Posted by Deepa to share about how the tool of “acknowledging feelings” which she learnt in the program helped her.
This story brings out the fact that when we see the interaction between children, we often do not know all that is going on. We do not know what each one is feeling and why they behave the way they do. So as a parent rather than judge them and try to be the arbitrator, if we just keep trusting them and acknowledging their feelings, they are capable of handling things in a way we would never imagine.
My six year old son and two year old daughter love to play with a mattress we have. They lie down and pull the mattress on top and pretend that it is home. One day they were playing in the room and I was outside. I could hear the little one continuously saying to her brother” Anna I also want to come in”. But he kept saying no. As a mother hearing one child pleading with the other to join in on a game is so difficult, especially when it’s the younger one. I wanted to go and interfere, say the typical things like” Why can’t you allow her to play with you”. But I stopped myself. Since it was bath time what I did instead was call my daughter for a bath. She had a very sad look on her face. I went and hugged her. My son then said, “I am so angry with her. I told her something and asked her not to tell to thatha (grandfather) but she went and told him”
Suddenly I realized that he is not being mean for the sake of being mean but because he was angry about something. I was glad I did not judge him. I only said,” you are very upset that she shared your secret with thatha. You really wish she would not do that”
My daughter was still keen on playing with him in the mattress. She said,” Mummy I also want to go in.” I said, “You really wish Anna would let you play with him. It is time for a bath would you like to play with cups while you take bath. I then asked my son if he would want to join us in the bath.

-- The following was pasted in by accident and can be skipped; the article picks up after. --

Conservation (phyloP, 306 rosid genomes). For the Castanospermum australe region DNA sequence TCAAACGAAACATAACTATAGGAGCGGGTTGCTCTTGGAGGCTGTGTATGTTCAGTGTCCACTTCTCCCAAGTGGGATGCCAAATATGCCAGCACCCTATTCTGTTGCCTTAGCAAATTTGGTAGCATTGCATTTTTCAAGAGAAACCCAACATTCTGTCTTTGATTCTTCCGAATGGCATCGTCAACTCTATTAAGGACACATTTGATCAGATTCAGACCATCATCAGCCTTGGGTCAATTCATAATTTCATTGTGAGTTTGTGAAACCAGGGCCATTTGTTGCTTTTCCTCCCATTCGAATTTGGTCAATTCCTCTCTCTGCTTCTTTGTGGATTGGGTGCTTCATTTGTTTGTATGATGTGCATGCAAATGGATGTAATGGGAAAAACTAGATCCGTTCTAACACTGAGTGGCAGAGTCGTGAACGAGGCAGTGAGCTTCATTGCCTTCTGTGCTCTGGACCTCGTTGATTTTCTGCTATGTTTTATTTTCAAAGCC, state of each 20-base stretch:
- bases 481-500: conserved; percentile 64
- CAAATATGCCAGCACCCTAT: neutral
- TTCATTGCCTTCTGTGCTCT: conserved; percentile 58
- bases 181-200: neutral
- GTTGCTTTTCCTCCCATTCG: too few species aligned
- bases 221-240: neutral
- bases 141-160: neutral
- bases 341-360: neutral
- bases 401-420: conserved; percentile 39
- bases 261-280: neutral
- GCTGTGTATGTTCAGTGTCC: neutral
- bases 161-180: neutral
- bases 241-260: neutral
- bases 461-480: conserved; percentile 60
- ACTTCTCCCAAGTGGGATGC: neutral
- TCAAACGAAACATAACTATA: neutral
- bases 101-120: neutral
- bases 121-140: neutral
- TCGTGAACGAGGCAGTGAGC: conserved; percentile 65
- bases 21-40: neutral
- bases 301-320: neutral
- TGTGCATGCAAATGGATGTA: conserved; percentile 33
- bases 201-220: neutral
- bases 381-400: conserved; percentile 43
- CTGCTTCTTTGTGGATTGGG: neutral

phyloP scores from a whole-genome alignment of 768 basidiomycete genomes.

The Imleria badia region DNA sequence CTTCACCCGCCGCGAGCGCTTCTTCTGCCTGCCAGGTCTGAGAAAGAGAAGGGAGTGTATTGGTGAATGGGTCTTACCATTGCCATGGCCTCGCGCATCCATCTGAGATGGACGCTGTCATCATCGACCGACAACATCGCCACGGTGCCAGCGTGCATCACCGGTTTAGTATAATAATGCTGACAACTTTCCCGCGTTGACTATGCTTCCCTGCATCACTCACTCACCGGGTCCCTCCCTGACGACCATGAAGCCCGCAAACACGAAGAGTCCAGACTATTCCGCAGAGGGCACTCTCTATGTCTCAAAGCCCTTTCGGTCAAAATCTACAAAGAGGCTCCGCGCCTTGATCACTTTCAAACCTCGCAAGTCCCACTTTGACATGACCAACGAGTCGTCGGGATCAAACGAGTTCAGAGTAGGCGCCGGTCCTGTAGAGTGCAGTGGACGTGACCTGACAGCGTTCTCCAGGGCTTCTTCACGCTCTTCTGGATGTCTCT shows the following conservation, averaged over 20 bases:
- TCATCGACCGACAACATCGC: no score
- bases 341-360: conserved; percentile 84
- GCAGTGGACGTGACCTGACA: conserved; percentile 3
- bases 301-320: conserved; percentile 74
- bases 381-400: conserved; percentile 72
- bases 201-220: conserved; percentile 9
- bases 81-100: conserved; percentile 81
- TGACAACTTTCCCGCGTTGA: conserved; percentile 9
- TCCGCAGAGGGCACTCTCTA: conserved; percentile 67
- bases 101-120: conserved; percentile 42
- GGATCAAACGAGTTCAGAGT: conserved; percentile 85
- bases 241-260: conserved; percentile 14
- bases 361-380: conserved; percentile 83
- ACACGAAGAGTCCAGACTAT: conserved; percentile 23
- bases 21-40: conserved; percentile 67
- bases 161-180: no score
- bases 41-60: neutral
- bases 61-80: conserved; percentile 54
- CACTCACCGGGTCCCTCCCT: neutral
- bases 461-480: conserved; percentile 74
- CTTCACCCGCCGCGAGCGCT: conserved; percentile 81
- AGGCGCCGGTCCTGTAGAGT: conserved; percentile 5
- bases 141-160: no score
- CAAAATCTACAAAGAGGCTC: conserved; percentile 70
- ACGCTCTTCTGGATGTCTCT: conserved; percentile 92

He said, “No, I am still very angry with her. Let her have her bath first and then I will have a bath. I am so angry that I will say and do mean things to her.”
So I told him, “Ok, when you are feeling better come and join us.”
I was amazed at his maturity in recognizing his angry feelings and knowing that in such a situation its better to stay away because his anger would come out in other ways.
There are many things I learnt from this incident- one was that as parents we need to realize that our role is not to come into sibling disputes and try to solve them because we rarely understand all that is going on. Secondly we need to trust that every child is loving and caring and if we see them as being “mean” its always because they are feeling angry, insecure or unhappy about something. Third, acknowledging feelings is a powerful tool to reach out to a child who is feeling distressed without judging or hurting the other child. And when acknowledge feelings children also learn to recognize articulate and handle their emotions.
We are building their emotional intelligence!